I loved the season premiere. It is pretty much everything that I wanted out of it and it certainly did not disappoint me in any way. Whether it is the flashbacks or everything that happens in the present timeline, such as the fact that the first villain Barry ever faces is Clyde Martin aka Weather Wizard, one of my favourites of his rogues’ gallery, this is a very impressive premiere. As others have said, it is tone-perfect and manages the seriousness with the humour really well. Barry’s accident knocked him into a coma for nine months and when he woke up and saw his body, his first sentence was “lightning gave me… abs?”. I don’t know about you all, but I loved it. There’s the fact that The Flash is as much a police procedural as it is a superhero show since Barry is a forensics assistant for the Central City Police Department, but it is also much more since it has a distinct science-fiction element to it, much stronger than the one for Arrow at any rate.

And that’s where Barry’s great supporting cast comes in. Grant Gustin as Barry Allen is excellent of course, giving a much better performance in his own show as a lead than he did as a cameo in Arrow last year, but he wouldn’t have the same impact if not for his supporting cast. Candice Patton as Iris West is one. Iris has usually been Barry’s romantic interest, even wife if I’m not mistaken, and while the premiere has her as little more than kind-of-sister to him, there are definitely some romantic overtones to Barry’s character when Iris is in the picture. It was never an in-your-face kind of thing, which I appreciated, and I actually liked that she was setup with someone else to provide a foil for Barry. And that’s where Eddie Thawne comes in. Eddie Thawne has been known by many names over the years, but two of his most famous are Professor Zoom and Reverse-Flash. And everything comes full-circle there, given how the premiere kicks off with future-Flash and Reverse-Flash duking it out in front of Nora Allen while Barry and his father look on.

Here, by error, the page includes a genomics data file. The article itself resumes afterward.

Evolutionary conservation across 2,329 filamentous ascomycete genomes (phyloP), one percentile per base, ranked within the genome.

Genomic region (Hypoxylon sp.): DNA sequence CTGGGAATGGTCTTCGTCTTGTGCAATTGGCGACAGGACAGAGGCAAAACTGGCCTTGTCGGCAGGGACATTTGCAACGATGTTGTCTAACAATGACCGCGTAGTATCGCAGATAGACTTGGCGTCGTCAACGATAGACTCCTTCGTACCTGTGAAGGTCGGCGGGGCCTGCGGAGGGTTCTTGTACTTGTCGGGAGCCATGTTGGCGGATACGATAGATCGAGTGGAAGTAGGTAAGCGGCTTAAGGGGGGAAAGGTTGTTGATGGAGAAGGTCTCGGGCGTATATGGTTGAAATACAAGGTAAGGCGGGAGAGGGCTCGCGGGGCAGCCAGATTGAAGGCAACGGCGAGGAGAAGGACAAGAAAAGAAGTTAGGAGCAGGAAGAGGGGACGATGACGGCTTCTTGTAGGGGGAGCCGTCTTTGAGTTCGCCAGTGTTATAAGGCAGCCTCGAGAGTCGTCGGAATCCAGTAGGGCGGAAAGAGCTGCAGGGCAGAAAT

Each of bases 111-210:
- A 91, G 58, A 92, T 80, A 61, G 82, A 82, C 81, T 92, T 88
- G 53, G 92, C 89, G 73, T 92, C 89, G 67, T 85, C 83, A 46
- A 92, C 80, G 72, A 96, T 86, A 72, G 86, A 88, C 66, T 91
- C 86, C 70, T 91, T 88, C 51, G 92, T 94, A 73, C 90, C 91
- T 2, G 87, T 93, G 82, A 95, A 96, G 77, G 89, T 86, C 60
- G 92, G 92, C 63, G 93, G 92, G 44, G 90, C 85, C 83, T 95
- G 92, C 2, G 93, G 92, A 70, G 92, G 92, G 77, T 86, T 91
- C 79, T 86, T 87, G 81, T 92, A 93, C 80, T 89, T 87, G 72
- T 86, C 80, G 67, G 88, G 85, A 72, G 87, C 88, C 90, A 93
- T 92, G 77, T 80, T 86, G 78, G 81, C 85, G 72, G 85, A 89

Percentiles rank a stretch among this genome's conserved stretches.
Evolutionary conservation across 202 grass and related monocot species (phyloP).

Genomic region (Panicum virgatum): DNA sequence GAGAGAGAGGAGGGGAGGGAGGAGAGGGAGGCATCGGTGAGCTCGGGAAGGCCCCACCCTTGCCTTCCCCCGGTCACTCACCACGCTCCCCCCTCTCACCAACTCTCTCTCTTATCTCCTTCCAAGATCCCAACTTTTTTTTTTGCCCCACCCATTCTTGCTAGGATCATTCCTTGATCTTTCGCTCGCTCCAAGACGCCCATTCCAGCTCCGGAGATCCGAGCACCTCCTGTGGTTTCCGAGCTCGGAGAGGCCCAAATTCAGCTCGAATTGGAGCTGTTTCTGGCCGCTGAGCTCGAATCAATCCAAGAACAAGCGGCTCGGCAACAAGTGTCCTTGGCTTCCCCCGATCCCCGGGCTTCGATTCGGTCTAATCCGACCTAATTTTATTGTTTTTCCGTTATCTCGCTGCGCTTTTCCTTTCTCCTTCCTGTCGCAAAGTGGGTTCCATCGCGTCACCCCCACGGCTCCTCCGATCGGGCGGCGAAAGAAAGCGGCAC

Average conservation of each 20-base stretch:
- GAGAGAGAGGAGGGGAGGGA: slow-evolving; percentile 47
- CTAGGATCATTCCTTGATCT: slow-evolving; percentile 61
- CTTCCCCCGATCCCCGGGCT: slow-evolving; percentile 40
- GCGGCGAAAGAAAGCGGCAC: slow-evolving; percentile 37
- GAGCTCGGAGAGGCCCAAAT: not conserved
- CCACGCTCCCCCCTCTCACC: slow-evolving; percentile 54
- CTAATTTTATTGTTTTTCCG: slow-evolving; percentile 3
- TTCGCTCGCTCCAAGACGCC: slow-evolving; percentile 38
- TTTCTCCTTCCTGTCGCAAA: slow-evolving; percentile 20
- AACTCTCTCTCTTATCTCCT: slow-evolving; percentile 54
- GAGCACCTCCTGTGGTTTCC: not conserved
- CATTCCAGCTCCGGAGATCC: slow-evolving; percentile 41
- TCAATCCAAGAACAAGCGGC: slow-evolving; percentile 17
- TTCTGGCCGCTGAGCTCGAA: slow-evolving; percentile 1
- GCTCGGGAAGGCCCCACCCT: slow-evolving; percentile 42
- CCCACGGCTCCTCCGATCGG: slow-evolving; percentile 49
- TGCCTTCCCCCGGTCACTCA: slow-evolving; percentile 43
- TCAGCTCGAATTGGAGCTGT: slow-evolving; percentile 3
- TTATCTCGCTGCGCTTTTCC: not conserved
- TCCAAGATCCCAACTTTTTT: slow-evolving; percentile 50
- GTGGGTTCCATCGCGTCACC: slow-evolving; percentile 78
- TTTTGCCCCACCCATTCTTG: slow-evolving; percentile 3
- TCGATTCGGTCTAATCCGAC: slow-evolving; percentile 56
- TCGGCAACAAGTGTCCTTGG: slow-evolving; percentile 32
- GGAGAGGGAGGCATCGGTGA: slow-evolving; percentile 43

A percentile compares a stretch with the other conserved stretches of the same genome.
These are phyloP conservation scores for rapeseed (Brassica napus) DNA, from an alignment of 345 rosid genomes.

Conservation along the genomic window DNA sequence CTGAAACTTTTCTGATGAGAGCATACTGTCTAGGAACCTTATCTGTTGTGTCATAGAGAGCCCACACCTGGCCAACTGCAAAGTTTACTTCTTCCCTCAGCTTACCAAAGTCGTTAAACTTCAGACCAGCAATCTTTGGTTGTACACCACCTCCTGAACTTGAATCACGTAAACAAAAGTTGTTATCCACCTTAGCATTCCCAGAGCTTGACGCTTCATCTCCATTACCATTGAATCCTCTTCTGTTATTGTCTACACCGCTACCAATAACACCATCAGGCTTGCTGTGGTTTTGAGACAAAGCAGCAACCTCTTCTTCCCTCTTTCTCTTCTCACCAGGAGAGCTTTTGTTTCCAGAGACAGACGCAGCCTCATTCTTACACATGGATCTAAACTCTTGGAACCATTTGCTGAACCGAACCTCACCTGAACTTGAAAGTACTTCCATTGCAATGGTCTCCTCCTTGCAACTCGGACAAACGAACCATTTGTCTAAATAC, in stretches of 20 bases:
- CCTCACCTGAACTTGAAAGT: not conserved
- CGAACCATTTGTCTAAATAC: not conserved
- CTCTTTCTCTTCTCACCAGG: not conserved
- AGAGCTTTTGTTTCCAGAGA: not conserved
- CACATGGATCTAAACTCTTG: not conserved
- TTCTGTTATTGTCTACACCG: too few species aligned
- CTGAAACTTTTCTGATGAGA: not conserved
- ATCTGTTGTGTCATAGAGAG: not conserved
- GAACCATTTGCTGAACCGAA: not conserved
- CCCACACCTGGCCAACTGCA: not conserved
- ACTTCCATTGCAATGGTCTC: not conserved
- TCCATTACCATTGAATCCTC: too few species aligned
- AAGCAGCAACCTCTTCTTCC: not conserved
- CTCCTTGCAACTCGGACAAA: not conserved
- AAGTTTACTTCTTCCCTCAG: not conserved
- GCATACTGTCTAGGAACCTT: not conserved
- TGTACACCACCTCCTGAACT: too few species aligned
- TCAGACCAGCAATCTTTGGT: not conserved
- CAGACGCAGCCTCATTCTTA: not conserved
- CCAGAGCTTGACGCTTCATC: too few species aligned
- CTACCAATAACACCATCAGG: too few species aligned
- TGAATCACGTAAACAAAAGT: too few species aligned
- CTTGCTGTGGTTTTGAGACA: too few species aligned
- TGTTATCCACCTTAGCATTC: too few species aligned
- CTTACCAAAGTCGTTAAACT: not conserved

Just how the show is going to take Rick Cosnett’s character forward, and whether he will indeed be the main villain this season (I sincerely hope so!), I am nevertheless excited since Eddie is now in the thick of Barry’s extended family, since he is Iris’ boyfriend and also her father’s partner a the CCPD. Eddie Thawne making an appearance in the premiere itself was like a jolt of lightning, I kid you not, given how big of a villain he has been to Flash.